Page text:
Travel insurance can at least provide limited protection, against these losses. For example, most travel policies can pay out at least $250 for stolen cash (up to $500 with DBS TravellerShield Premium or Platinum plans). Most policies also let you claim up to $500 per stolen item, and up to $1,000 for laptops.
(Try not to carry more expensive items, such as gold jewellery, when you travel).
4. Missing travel documents are a major pain
Travel documents do get lost sometimes. It could be the hotel’s house-keeping, which “tidied” your visa form right off the hotel desk; or it could have gone missing due to pick-pocketing or theft.
Getting a replacement passport from the Singapore Embassy isn’t difficult; but you don’t know how local authorities will react to the loss of, say, your travel visa. This can result in emergency processing fees, that are at least several hundred dollars.
DBS TravellerShield pays out up to S$5,000 for lost travel documents; more than enough to cover the administrative costs of most incidents.
5. You may need emergency dental work after an injury
Never forget that dental costs are covered separately from hospitalisation. They’re also a common – yet much overlooked – part of accidents.
For example, if you’re in a tour bus accident and hit your face, you could shatter your teeth and require immediate treatment. It may not be bearable for you to wait to get back to Singapore to seek treatment.
For this reason, always check for the provision of emergency dental care in your travel insurance.
(Note: this covers emergency dental treatment due to accident, not services like tooth whitening or a bad toothache. You can’t make an insurance claim for such services).
6. If you pass away while abroad, your family has to bear the cost of bringing you home
It’s unpleasant to think about, but ignoring it won’t change anything – in the event you do pass away while abroad, the body has to be returned home.
This is far from cheap. An undertaker has to be contracted in the relevant country, and the coffin and transport arrangements made. It’s not uncommon for the cost of mortician’s services, along with the casket, to reach sums of $20,000 or more. This doesn’t include the cost of flying your remains home.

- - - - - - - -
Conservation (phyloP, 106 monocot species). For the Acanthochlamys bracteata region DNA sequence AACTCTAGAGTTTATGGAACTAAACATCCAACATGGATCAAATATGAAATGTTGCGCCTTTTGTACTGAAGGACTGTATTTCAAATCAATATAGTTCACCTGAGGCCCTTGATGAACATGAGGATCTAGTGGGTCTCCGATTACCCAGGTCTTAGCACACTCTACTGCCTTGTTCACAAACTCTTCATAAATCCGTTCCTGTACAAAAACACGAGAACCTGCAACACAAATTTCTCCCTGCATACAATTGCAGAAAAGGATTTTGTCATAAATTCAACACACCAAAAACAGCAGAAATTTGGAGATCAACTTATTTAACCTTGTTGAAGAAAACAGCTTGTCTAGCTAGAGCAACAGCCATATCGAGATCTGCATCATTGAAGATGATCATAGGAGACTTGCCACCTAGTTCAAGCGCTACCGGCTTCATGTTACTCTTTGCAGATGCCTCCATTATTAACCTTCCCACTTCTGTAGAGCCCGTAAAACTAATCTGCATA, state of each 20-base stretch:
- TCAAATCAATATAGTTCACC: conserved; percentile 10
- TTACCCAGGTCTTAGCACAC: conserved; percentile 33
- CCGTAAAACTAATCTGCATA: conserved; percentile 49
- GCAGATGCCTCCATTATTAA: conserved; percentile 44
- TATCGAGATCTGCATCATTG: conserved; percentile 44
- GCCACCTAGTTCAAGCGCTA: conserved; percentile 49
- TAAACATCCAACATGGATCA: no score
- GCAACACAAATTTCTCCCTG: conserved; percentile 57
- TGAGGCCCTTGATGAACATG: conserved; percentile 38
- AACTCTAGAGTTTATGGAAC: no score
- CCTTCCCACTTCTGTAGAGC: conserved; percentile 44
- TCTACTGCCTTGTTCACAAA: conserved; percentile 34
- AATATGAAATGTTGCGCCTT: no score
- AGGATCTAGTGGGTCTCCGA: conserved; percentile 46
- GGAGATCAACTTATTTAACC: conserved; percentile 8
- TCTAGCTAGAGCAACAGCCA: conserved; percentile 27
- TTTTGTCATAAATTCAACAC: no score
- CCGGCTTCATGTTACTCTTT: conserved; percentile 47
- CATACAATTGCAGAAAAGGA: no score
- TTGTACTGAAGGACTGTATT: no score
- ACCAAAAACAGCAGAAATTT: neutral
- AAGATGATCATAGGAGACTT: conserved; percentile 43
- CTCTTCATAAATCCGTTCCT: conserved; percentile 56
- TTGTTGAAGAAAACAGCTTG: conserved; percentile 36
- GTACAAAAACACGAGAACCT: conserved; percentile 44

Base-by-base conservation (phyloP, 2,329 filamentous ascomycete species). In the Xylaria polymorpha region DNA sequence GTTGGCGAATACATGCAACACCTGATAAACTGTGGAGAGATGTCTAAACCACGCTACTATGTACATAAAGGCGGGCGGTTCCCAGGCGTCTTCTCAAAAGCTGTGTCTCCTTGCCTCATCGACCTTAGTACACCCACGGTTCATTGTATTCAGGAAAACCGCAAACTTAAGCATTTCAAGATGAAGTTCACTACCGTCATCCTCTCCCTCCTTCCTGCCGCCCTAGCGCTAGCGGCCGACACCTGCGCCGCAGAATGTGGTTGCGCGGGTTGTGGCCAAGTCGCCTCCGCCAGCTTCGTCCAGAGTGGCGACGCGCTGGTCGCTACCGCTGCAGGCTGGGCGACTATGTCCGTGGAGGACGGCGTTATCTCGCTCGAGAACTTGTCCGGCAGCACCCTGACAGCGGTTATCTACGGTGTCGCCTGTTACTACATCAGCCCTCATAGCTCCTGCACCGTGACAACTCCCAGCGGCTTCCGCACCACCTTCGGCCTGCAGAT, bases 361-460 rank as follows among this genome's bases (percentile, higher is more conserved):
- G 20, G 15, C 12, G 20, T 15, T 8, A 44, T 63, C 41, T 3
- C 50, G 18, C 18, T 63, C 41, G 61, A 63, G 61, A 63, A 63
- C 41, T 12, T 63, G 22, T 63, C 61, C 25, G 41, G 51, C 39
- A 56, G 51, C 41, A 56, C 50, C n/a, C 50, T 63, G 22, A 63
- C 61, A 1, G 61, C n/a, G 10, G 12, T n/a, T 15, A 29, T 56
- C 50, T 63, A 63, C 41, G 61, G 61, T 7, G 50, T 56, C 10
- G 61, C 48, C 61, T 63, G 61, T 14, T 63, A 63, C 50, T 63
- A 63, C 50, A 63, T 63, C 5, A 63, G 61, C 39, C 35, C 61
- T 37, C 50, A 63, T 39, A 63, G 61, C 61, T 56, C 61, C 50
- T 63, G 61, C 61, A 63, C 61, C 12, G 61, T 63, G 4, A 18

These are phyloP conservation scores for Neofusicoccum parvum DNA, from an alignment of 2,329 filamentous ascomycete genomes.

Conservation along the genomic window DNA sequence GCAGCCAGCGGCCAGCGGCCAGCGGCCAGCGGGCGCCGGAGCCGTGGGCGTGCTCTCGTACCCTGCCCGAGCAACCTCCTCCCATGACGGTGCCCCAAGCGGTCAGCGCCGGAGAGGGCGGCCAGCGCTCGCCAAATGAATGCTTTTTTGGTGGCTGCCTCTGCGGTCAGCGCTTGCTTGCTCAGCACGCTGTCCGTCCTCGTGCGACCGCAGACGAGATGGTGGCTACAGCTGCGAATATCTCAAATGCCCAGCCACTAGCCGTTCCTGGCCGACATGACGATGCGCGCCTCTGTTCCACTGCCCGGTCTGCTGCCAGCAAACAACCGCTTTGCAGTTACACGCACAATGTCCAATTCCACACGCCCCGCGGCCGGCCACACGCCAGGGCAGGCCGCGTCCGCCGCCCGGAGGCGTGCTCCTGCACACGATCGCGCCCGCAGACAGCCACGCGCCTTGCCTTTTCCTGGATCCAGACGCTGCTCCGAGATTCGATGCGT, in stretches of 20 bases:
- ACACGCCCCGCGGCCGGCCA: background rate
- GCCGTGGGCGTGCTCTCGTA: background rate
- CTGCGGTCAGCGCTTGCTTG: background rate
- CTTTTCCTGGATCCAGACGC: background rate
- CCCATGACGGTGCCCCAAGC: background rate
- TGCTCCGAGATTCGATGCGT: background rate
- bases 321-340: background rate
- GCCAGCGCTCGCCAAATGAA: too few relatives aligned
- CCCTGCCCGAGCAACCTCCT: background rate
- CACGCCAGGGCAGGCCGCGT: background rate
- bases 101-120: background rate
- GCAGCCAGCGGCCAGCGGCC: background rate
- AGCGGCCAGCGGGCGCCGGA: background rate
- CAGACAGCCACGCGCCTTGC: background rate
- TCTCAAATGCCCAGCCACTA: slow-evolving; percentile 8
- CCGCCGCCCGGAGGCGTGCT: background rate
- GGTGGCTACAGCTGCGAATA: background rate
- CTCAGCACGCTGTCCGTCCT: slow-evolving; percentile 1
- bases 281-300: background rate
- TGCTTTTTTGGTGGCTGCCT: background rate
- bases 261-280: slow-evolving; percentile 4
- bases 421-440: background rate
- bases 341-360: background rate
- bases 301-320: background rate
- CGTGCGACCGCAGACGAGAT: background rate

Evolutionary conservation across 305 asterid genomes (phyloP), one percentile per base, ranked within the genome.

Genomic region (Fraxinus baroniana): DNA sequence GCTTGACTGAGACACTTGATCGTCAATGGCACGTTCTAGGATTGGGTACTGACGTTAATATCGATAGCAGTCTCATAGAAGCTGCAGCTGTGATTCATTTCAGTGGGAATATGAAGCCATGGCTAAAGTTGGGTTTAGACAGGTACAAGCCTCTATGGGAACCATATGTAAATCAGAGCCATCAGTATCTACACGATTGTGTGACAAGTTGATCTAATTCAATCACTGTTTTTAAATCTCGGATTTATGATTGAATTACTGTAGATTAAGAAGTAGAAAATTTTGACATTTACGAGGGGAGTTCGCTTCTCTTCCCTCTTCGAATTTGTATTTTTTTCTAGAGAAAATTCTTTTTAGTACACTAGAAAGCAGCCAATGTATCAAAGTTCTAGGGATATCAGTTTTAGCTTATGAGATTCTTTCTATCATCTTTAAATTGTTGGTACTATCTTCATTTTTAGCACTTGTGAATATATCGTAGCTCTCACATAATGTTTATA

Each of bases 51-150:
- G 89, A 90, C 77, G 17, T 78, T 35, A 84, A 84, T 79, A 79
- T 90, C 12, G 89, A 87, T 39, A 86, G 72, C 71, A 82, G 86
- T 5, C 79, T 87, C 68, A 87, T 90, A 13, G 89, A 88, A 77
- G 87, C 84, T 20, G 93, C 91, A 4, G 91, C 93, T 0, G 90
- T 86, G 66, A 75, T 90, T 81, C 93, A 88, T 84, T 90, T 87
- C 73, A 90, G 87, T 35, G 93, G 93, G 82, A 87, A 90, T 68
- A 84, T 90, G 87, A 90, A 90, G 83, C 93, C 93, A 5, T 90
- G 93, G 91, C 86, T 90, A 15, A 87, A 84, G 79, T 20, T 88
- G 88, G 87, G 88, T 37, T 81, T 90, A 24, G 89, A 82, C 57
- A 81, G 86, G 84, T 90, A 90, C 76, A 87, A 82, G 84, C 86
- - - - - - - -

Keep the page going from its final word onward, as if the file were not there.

If you have travel insurance, however, the cost of repatriating your remains can be covered.
7. Things can go wrong at home, while you’re abroad
A comprehensive travel policy should also offer home content insurance. If the entire family is on a trip, remember that no one is watching the house.
While most people only think of burglaries, you should look further than that. For example, some houses experience a power trip while the family is abroad. They’ll return to a refrigerator full of decomposed food. Even worse, gas leaks or electrical wiring problems* can strike while you’re abroad, which could result in damaging house fires.
Policies like DBS TravellerShield can provide home content insurance of up to $5,000.
*Don’t be too quick to assume you’ve turned everything off. For example, many electrical fires start with air-conditioners, as our habit is to put them on standby rather than actually switching them off.
Travel insurance goes beyond lost luggage and stolen passports
Check the terms and conditions of your travel insurance policy with care; they may look the same on the surface but can differ widely in coverage. Also, some aspects of travel insurance are easily overlooked.
For example, if you are staying at an Airbnb instead of a hotel, you may find that coverage for incidents such as theft are lower (it’s up to the insurer to decide on the level of risk).
Take some time to read the terms, and don’t just buy the cheapest policy.